A non-profit organization created to preserve Terry Mansion

A lawsuit continues over the manipulation of abandonment by the Fine Arts Museum of Arkansas and the little rock town in maintaining the history Pike-Fletcher-Terry Mansion at Seventh and Rock. A complementary effort is currently underway.

The museum abandoned the building after using it for a time as a decorative arts space and washed its hands of it. The private foundation that controls the arts center has refused to account for how it spent the money, more than $1 million, donated to an endowment to maintain the structure. The owners gave the house to the city for cultural purposes and it too failed, although it recently set aside $500,000 for about $1 million in needed repairs.

The heirs to the property are suing for an accounting and, possibly, to repossess the property, but not for personal gain. Instead, they hope to provide a path for the house to be used for the public good as intended when the property was donated to the city in 1964. In that vein, they have announced the formation of a nonprofit lucrative for the cause.

A press release from their lawyer, Richard Mays.

The heiresses of Adolphine Fletcher Terry and Mary Fletcher Drennan, sisters
who in 1964 conditionally donated the historically and architecturally significant building
The Pike-Fletcher-Terry Mansion and Property in the Quapaw neighborhood of Little Rock in the City of Little Rock for the use and benefit of the Arkansas Center for the Arts, announced that they had formed a corporation for the purpose nonprofit named “Terry House, Inc.”

The Terry House, Inc. Board of Directors is in the process of being formed and a number
of highly qualified individuals, representative of the citizens of Arkansas, have
committed to serving on the board of directors. Their names will be announced when the Board of Directors is fully formed.

The Terry-Drennan heirs filed a lawsuit in Pulaski Circuit Court
County in October 2021, claiming that the city and the arts center violated the terms of the donation by failing to maintain the property in good repair and by not using it exclusively for the promotion of the cultural, artistic or educational interests of the community .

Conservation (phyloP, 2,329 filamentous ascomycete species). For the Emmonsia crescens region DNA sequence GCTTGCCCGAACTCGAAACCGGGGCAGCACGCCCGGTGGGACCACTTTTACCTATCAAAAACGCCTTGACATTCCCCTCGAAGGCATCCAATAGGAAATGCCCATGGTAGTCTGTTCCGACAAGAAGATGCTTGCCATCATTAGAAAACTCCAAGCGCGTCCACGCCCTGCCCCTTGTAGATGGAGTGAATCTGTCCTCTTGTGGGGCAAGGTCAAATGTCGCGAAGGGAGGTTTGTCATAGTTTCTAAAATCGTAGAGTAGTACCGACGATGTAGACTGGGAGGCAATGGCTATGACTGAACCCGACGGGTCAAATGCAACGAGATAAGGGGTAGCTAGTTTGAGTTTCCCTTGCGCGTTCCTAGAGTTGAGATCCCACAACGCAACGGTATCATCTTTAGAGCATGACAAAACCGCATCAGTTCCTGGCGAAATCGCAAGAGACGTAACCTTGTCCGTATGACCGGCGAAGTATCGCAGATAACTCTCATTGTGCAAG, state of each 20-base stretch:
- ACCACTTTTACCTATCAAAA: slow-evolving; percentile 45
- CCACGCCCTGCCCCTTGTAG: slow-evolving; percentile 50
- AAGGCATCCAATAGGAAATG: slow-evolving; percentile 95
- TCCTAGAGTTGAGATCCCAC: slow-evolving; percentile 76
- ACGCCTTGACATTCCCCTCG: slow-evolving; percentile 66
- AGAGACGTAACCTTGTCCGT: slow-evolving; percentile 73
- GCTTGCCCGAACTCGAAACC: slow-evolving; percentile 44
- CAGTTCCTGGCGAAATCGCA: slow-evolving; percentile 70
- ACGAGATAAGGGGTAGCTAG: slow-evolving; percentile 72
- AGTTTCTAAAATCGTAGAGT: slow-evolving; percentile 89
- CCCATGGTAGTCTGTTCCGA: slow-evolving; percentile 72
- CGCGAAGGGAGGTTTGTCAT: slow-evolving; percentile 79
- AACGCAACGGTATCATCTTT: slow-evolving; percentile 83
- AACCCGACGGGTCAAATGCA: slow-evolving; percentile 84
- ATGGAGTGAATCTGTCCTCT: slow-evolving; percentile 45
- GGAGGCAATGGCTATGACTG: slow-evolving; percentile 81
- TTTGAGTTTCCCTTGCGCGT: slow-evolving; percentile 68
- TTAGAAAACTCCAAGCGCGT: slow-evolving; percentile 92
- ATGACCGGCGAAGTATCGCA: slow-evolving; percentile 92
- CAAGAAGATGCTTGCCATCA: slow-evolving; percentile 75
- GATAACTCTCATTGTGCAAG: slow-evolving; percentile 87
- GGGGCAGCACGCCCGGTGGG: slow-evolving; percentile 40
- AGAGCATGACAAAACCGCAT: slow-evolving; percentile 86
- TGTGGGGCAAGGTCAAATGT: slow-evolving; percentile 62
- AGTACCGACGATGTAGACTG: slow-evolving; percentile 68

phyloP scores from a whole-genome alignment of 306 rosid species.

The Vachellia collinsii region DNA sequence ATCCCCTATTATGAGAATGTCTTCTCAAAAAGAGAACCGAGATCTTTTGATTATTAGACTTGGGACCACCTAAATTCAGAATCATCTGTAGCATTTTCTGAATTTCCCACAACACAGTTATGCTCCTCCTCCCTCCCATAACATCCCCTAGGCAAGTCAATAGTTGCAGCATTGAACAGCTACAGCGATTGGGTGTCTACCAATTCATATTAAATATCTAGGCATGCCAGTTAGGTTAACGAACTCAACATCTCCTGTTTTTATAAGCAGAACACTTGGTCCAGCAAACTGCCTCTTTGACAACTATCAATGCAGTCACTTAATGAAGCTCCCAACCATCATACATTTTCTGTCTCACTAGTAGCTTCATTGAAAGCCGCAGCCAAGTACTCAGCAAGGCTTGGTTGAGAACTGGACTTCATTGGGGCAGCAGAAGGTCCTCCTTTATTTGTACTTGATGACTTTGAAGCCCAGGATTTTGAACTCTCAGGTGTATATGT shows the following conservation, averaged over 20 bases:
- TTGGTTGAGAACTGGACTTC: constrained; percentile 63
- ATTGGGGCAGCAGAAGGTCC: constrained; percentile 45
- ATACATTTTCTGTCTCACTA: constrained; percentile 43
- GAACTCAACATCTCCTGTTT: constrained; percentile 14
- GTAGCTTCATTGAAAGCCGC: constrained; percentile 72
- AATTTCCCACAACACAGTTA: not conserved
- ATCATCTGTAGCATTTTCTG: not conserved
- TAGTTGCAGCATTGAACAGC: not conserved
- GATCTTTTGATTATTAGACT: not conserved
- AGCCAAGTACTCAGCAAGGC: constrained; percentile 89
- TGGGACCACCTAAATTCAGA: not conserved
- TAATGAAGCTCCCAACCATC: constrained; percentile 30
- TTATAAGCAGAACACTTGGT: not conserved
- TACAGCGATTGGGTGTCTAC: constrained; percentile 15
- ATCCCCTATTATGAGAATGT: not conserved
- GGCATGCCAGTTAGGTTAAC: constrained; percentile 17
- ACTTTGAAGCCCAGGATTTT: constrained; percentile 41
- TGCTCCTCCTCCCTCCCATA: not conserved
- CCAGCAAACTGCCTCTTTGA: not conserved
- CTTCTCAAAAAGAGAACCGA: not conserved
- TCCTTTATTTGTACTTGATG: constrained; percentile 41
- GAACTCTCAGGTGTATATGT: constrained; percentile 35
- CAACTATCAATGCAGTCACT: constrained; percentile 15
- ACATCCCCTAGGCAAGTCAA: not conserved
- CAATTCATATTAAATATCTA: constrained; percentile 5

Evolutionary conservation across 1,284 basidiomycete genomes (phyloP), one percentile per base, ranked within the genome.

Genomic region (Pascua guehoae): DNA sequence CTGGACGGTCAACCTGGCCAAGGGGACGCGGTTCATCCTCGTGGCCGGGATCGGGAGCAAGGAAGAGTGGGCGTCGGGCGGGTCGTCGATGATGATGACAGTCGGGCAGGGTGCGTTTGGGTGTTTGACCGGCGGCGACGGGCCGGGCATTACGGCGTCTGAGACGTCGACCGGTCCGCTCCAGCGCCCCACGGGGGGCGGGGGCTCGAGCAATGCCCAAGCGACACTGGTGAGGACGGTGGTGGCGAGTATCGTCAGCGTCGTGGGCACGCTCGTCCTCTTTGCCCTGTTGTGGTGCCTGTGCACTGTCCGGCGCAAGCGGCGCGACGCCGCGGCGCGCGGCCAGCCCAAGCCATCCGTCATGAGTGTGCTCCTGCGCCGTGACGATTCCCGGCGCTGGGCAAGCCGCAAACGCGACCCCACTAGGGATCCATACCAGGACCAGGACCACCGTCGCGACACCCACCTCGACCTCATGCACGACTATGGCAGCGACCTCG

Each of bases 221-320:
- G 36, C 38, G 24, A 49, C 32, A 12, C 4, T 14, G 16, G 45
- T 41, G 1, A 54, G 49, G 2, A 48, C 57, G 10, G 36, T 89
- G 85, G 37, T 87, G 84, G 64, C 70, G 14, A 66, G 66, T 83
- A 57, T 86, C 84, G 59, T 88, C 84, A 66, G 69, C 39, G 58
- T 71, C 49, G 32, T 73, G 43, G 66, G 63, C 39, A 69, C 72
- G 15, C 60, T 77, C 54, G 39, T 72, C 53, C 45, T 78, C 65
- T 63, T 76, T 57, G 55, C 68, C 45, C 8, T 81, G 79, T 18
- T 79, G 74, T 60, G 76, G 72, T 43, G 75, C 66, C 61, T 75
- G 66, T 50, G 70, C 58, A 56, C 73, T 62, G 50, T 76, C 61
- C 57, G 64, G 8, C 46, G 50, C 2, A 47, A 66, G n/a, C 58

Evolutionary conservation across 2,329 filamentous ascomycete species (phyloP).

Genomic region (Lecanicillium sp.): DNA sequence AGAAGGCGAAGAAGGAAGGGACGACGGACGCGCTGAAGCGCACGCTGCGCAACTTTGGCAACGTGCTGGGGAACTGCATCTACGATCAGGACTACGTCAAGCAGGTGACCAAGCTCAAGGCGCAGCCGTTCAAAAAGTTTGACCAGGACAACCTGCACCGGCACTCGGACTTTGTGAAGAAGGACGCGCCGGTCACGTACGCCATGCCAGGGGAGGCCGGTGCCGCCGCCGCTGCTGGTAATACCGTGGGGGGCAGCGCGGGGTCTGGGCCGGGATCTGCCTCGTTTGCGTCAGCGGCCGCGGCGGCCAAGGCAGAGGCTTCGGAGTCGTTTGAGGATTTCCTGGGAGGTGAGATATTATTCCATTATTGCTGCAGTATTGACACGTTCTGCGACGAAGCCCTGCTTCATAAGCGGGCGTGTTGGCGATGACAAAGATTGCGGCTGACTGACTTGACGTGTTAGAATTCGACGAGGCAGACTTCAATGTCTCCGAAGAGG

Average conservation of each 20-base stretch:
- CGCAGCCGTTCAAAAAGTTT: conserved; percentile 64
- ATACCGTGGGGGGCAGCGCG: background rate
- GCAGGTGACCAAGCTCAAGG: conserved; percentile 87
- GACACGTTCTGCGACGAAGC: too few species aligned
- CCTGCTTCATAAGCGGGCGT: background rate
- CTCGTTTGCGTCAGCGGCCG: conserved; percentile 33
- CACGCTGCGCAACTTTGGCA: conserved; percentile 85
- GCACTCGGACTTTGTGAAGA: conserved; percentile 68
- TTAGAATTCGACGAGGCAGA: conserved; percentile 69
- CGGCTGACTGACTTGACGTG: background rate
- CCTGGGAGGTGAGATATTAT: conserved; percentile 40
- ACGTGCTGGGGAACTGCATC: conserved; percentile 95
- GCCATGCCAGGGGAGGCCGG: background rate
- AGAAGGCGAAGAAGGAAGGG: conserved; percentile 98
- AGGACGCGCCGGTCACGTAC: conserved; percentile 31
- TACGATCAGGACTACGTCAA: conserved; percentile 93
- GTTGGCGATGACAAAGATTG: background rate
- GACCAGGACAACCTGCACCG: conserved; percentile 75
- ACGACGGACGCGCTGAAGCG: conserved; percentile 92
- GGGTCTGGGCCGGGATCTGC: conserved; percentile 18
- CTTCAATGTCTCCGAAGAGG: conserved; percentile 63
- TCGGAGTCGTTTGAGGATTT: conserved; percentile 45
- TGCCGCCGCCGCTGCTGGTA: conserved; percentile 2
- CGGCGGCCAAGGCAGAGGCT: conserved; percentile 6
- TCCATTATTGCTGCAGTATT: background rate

The deed provided that if these conditions were not met, the property
would go to the heirs of Adolphine Fletcher Terry and Mary Fletcher Drennan.

The Arkansas Museum of Fine Arts Foundation, Inc. (formerly the Arkansas Arts Center Foundation), recently acknowledged that it no longer has any interest in the Pike-Fletcher-Terry mansion and property.

The Terry-Drennan heirs are not interested in profiting from the litigation.
They established the nonprofit Terry House Inc. to receive, hold, and use the property for the cultural, artistic, and educational benefit of the community in the event they were successful in the lawsuit. The society would take title to the property, raise and receive funds for its restoration and operation, and maintain the property for public purposes.

“This is a precautionary measure to provide a legal entity that could take the title and
manage the Pike-Fletcher-Terry home and property if we are successful in the trial,” said Susan Terry Borné, a granddaughter of Adophine Fletcher Terry. “The heirs do not want to acquire the property individually, but we want it to be used in the way that our grandmothers, Mrs Terry and Mrs Drennan, intended when they donated it to the City for the benefit of the Center des arts. .”

“We don’t want to put the cart before the horse,” Ms Beth Terry added.
Foti, also granddaughter of Adolphine Fletcher Terry. “We must first satisfy the Court that the terms and conditions of the deed by which the property was transferred to the city have been breached and that the property reverts to the Terry-Drennan heirs pursuant to that deed. We’re just setting up a legal entity to which heirs can transfer ownership if the Court makes that finding.

“Even though the City of Little Rock retains title to the property, and
participate in its upkeep and operation for the citizens of the State of Arkansas,” added Leonard John Drennan, grandson of Mary Fletcher Drennan, “the non-profit corporation will be a vehicle for private donations to help finance the mission of the house.

About Charles D. Goolsby

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